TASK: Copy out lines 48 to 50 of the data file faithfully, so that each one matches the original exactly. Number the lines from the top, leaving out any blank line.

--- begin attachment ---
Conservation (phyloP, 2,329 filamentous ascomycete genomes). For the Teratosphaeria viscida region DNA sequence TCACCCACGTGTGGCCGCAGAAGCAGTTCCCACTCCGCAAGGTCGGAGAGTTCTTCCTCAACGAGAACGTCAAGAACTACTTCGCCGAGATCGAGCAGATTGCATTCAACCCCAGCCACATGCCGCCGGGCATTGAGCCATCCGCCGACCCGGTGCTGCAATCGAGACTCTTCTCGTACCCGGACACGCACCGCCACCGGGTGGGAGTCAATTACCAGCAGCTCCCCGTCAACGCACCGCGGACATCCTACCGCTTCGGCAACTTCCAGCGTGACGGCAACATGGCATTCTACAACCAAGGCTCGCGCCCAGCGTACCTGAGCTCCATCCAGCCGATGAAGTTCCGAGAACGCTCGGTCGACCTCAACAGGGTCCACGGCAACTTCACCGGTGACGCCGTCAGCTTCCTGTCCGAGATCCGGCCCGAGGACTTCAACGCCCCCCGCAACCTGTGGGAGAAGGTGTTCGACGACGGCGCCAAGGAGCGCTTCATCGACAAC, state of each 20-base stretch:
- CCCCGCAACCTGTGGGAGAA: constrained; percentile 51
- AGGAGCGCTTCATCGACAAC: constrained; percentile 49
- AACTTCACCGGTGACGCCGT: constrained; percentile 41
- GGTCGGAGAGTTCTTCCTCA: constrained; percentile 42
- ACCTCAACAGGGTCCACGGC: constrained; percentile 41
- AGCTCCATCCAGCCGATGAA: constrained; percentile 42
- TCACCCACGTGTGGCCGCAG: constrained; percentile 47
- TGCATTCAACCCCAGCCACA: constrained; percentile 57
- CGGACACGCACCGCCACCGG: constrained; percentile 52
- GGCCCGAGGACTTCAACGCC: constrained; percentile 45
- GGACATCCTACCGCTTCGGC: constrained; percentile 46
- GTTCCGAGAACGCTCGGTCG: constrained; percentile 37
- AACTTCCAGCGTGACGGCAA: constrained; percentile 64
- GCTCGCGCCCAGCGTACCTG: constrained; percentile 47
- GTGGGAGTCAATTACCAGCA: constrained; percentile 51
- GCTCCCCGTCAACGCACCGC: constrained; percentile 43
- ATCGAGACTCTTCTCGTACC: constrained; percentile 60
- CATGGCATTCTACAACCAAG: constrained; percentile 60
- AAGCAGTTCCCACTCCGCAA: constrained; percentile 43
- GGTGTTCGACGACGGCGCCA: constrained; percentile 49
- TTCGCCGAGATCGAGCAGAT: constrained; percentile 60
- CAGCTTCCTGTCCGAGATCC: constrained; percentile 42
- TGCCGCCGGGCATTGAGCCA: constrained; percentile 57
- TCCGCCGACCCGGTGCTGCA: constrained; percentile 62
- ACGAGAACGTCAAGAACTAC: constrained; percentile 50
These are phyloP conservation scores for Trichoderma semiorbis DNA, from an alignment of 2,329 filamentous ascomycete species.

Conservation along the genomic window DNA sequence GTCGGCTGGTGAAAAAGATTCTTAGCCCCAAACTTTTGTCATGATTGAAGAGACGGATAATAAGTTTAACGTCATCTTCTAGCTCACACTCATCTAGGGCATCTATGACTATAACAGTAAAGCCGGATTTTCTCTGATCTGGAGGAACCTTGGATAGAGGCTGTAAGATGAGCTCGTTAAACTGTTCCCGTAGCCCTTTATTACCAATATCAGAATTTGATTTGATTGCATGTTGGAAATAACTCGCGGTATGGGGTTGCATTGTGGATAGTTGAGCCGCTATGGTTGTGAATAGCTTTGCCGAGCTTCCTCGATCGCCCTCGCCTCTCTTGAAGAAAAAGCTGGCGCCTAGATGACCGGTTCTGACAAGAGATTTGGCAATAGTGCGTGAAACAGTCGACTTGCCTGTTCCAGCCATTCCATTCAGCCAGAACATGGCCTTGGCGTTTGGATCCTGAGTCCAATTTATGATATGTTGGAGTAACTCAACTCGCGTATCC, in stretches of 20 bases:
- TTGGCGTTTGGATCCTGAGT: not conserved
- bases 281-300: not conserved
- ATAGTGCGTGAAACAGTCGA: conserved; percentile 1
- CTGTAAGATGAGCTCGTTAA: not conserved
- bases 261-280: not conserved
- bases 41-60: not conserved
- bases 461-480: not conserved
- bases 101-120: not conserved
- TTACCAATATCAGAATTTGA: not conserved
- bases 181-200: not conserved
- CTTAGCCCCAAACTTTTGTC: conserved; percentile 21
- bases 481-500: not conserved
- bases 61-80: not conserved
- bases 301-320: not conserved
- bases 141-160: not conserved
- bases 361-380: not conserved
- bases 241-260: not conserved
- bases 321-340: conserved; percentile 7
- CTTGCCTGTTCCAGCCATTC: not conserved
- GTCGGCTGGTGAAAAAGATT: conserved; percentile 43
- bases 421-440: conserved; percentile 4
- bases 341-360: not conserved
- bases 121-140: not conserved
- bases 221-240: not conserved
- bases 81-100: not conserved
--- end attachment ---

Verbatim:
- GTCGGCTGGTGAAAAAGATT: conserved; percentile 43
- bases 421-440: conserved; percentile 4
- bases 341-360: not conserved